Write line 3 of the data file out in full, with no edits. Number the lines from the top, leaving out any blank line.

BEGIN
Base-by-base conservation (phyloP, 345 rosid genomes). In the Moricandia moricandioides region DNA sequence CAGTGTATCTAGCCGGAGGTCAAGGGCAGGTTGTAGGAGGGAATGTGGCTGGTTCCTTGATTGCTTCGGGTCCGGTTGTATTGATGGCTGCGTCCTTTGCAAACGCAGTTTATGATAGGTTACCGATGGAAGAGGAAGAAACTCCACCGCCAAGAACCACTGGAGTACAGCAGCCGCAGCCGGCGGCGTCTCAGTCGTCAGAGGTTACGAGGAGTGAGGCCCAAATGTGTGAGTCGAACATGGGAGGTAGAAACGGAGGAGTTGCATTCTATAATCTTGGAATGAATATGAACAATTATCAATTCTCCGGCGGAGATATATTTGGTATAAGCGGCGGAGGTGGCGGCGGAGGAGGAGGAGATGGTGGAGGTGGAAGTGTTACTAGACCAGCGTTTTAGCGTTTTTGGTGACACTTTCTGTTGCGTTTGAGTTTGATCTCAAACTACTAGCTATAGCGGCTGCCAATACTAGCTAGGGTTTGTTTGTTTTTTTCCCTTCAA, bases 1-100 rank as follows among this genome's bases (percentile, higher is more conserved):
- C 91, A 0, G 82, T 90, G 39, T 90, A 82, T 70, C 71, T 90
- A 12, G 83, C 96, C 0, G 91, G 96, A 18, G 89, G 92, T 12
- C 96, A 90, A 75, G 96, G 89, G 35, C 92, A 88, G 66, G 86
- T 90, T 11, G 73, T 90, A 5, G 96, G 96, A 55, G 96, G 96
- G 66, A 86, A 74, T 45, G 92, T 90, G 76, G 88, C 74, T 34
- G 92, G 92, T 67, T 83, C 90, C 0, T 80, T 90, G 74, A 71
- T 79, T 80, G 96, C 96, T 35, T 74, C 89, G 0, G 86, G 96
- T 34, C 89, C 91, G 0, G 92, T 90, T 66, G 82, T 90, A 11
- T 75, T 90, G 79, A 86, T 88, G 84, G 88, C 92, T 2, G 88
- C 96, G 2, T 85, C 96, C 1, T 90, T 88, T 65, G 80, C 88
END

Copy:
- A 12, G 83, C 96, C 0, G 91, G 96, A 18, G 89, G 92, T 12